If you are a parent you know that there really isn’t anything easy about parenting. How can there be an “easy” approach then? This method is the acronym E.A.S.Y. by The Baby Whisperer herself Tracey Hogg. It is definitely worth reading about, but since you are a busy, tired mom I am going to break it down right here for you and save you all the time and effort of reading the whole book. Let’s find the easy approach to parenting.
“Compared to many other baby-care regimens, E.A.S.Y. is a sensible and practical middle ground, a welcome relief to most parents from the wild pendulum swings in parenting fashion, which seem to alternate between two extremes. On the one side are tough-love experts who believe that “training” babies right involves a struggle: You need to let’em cry it out and be a little frustrated some of the time. You don’t “spoil” babies by picking them up each time they cry. You keep them on a strict schedule and make them fit into your life, live by your needs.
On the opposite side , representing the currently most popular view, are follow-the-baby advocates, who tell moms to feed “on demand,” a term I believe speaks for itself-you end up with a demanding baby. Proponents of this doctrine believe that to have a well-adjusted child, you’ve got to meet its every need….which, if followed slavishly, translates into giving up your own life.”Tracey Hogg
Why do I like the E.A.S.Y. method?
Each day parents are pulled in all different directions. We are being too strict and rigid, or being too soft and not having enough boundaries. People tell us their unwanted opinion pretty much wherever we go, and while we don’t care what they say in some way it is still in the back of our mind, questioning if we are doing the right thing.
The EASY approach to parenting, provides parents with a foundational routine that is smack dab in the middle of all the parenting advice I have read about. It has rigid schedules, but a chill out and gives people that go with the flow a flexible schedule. Most importantly it will give their baby and themselves security, and predictability to their day. The child will develop their biological clock helping with sleep and feeding, and this method also meets everyone’s needs, NOT just the baby.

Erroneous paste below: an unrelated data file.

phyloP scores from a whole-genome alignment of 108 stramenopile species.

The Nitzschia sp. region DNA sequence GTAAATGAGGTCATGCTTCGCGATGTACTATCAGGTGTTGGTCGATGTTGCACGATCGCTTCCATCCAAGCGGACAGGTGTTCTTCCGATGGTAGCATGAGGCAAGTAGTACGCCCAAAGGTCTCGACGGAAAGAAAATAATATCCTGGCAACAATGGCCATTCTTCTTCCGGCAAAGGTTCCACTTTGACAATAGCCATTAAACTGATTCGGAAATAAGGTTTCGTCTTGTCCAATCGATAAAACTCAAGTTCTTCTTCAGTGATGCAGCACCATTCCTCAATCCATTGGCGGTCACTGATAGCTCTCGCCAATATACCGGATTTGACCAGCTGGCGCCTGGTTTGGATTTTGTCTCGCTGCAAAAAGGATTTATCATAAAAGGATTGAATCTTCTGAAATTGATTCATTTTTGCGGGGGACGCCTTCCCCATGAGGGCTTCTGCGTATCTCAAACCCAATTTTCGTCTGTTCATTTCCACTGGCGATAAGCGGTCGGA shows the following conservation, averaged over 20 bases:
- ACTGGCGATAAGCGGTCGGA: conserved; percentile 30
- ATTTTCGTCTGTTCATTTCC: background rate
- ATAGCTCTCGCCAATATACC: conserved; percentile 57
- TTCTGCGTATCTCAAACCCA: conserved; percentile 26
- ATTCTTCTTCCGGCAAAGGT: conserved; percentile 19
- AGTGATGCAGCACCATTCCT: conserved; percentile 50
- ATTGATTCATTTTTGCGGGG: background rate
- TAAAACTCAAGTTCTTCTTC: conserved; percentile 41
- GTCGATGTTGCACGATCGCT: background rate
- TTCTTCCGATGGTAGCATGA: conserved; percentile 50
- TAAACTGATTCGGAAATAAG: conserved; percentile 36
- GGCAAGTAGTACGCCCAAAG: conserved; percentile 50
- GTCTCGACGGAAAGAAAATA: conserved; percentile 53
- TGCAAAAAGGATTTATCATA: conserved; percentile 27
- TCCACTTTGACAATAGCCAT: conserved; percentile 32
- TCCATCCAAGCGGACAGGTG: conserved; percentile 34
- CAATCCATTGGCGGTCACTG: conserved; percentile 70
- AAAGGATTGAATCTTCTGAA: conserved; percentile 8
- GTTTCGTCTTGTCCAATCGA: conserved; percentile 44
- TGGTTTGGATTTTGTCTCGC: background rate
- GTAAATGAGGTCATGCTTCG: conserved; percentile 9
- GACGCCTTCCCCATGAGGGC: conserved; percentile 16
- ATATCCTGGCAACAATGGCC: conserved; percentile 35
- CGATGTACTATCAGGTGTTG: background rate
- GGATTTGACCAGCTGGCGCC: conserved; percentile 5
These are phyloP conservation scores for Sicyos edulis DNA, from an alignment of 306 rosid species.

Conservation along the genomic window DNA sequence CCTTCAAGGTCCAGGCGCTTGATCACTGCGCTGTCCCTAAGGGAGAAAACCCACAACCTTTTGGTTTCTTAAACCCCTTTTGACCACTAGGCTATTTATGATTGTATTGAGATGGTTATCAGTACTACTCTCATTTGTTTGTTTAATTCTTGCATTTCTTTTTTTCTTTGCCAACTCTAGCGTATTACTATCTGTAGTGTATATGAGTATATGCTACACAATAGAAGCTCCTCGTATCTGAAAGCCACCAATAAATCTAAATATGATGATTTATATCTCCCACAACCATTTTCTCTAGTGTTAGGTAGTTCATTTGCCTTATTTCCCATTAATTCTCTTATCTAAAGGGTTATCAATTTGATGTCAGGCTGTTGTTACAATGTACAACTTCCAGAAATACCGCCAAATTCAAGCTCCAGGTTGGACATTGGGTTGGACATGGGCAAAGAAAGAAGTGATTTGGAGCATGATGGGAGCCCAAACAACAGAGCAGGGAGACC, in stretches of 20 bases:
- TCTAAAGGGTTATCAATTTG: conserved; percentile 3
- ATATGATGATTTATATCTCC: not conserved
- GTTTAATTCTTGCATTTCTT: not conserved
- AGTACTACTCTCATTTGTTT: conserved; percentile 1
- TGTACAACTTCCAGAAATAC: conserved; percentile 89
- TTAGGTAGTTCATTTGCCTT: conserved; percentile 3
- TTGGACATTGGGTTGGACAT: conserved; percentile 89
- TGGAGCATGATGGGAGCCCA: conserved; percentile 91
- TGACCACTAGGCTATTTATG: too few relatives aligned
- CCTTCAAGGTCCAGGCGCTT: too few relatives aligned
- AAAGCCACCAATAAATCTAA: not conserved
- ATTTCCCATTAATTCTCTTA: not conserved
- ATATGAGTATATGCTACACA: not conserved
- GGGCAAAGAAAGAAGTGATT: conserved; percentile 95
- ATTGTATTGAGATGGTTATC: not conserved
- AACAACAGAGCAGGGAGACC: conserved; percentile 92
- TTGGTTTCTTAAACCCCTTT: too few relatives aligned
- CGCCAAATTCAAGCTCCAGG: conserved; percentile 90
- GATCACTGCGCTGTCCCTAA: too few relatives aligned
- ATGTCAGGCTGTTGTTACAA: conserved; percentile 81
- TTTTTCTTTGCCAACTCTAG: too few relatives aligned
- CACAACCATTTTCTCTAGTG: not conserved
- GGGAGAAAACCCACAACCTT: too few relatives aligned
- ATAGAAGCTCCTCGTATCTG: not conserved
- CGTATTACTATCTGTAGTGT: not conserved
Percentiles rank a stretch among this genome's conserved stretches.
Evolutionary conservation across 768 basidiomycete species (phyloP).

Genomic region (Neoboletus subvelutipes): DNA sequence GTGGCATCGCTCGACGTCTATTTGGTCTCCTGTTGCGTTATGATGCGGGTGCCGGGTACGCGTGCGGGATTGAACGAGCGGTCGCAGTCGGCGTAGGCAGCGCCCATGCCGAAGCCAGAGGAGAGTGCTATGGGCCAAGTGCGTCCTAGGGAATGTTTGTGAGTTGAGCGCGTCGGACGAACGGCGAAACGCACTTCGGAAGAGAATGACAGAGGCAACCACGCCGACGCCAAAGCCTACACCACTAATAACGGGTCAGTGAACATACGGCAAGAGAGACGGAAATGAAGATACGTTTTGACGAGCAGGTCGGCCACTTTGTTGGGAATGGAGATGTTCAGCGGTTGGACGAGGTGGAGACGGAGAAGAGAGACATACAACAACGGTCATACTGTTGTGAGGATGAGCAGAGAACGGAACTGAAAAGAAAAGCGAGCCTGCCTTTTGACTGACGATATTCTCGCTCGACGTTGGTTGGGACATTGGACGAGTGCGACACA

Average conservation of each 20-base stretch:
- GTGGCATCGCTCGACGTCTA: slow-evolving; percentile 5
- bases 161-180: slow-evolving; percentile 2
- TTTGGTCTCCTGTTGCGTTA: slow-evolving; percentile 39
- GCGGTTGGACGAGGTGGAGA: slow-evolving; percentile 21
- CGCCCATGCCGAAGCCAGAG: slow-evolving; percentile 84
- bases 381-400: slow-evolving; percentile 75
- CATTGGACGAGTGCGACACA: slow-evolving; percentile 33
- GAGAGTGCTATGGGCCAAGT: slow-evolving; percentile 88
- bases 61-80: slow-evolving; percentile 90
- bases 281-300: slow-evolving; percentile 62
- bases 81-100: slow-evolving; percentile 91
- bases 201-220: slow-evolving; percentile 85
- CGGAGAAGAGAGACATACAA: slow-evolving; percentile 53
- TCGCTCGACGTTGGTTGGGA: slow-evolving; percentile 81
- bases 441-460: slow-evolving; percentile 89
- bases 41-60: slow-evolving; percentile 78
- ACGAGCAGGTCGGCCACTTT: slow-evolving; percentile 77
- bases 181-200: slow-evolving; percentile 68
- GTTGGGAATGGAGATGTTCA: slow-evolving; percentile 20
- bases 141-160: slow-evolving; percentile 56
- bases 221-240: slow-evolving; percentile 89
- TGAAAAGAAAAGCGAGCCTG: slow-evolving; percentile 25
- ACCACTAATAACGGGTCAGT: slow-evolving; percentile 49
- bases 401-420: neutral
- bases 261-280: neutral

What is the E.A.S.Y. Method?
The acronym EASY stands for a routine for your baby that follows this pattern;
This routine not only helps by giving your baby security in knowing what will happen everyday, but it also helps you learn your baby’s sleep, and eating cues. After a week of a this regular pattern your child will develop their biological clock around the eating, napping and bedtime routine.
For a Newborn, start with feeding your baby. Your baby should eat every 2 ½ to 3 hours (start identifying their hunger cues and cries). After they eat instead of sleeping, do an activity. A newborn activity could be laying on the floor, a bath, tummy time, looking at mom. Newborns should be awake no more than 45 minutes to an hour. Start recognizing sleep cues; looking away, yawning, blurry eyes, red eyebrows, rubbing their eyes.
That’s your cue that they need to sleep. Put them down in their designated sleep spot drowsy but awake. While they sleep the YOU part comes in. This is your time to take for yourself! Take a nap, a shower, meditate, read a book. I love this part, and truly understand how hard it is to take time for yourself, BUT I also know how important it is to recharge as a mom.
E.A.S.Y. after the newborn stage.